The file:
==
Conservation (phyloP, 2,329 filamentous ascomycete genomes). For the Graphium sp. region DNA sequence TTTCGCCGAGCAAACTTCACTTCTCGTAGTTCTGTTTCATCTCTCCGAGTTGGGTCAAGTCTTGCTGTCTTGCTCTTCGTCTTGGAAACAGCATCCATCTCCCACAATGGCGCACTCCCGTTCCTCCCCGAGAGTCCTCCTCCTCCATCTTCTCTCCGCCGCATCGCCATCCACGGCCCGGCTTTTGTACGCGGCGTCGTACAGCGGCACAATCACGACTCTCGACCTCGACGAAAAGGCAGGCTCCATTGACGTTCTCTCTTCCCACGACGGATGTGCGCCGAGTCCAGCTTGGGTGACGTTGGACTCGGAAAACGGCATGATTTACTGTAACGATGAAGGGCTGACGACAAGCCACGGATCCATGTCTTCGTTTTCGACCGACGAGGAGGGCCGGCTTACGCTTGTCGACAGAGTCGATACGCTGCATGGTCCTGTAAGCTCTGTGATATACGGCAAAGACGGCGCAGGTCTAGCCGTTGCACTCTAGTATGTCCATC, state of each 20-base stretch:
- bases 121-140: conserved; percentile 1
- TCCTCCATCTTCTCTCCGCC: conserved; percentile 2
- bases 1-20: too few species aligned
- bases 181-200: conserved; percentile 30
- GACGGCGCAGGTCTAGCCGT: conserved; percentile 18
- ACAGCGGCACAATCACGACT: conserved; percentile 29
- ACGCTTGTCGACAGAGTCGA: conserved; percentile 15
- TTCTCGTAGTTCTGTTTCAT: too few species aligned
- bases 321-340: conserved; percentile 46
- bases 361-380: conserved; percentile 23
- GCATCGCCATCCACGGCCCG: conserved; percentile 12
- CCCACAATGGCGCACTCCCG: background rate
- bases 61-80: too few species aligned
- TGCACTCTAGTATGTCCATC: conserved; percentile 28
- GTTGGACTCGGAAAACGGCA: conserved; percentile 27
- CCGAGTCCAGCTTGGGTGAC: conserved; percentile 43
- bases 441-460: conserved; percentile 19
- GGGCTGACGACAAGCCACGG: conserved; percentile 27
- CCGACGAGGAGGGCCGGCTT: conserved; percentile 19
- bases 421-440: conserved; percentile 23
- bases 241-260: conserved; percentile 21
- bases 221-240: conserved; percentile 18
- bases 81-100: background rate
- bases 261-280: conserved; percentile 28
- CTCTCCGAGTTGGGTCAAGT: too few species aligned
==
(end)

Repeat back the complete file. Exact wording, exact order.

Conservation (phyloP, 2,329 filamentous ascomycete genomes). For the Graphium sp. region DNA sequence TTTCGCCGAGCAAACTTCACTTCTCGTAGTTCTGTTTCATCTCTCCGAGTTGGGTCAAGTCTTGCTGTCTTGCTCTTCGTCTTGGAAACAGCATCCATCTCCCACAATGGCGCACTCCCGTTCCTCCCCGAGAGTCCTCCTCCTCCATCTTCTCTCCGCCGCATCGCCATCCACGGCCCGGCTTTTGTACGCGGCGTCGTACAGCGGCACAATCACGACTCTCGACCTCGACGAAAAGGCAGGCTCCATTGACGTTCTCTCTTCCCACGACGGATGTGCGCCGAGTCCAGCTTGGGTGACGTTGGACTCGGAAAACGGCATGATTTACTGTAACGATGAAGGGCTGACGACAAGCCACGGATCCATGTCTTCGTTTTCGACCGACGAGGAGGGCCGGCTTACGCTTGTCGACAGAGTCGATACGCTGCATGGTCCTGTAAGCTCTGTGATATACGGCAAAGACGGCGCAGGTCTAGCCGTTGCACTCTAGTATGTCCATC, state of each 20-base stretch:
- bases 121-140: conserved; percentile 1
- TCCTCCATCTTCTCTCCGCC: conserved; percentile 2
- bases 1-20: too few species aligned
- bases 181-200: conserved; percentile 30
- GACGGCGCAGGTCTAGCCGT: conserved; percentile 18
- ACAGCGGCACAATCACGACT: conserved; percentile 29
- ACGCTTGTCGACAGAGTCGA: conserved; percentile 15
- TTCTCGTAGTTCTGTTTCAT: too few species aligned
- bases 321-340: conserved; percentile 46
- bases 361-380: conserved; percentile 23
- GCATCGCCATCCACGGCCCG: conserved; percentile 12
- CCCACAATGGCGCACTCCCG: background rate
- bases 61-80: too few species aligned
- TGCACTCTAGTATGTCCATC: conserved; percentile 28
- GTTGGACTCGGAAAACGGCA: conserved; percentile 27
- CCGAGTCCAGCTTGGGTGAC: conserved; percentile 43
- bases 441-460: conserved; percentile 19
- GGGCTGACGACAAGCCACGG: conserved; percentile 27
- CCGACGAGGAGGGCCGGCTT: conserved; percentile 19
- bases 421-440: conserved; percentile 23
- bases 241-260: conserved; percentile 21
- bases 221-240: conserved; percentile 18
- bases 81-100: background rate
- bases 261-280: conserved; percentile 28
- CTCTCCGAGTTGGGTCAAGT: too few species aligned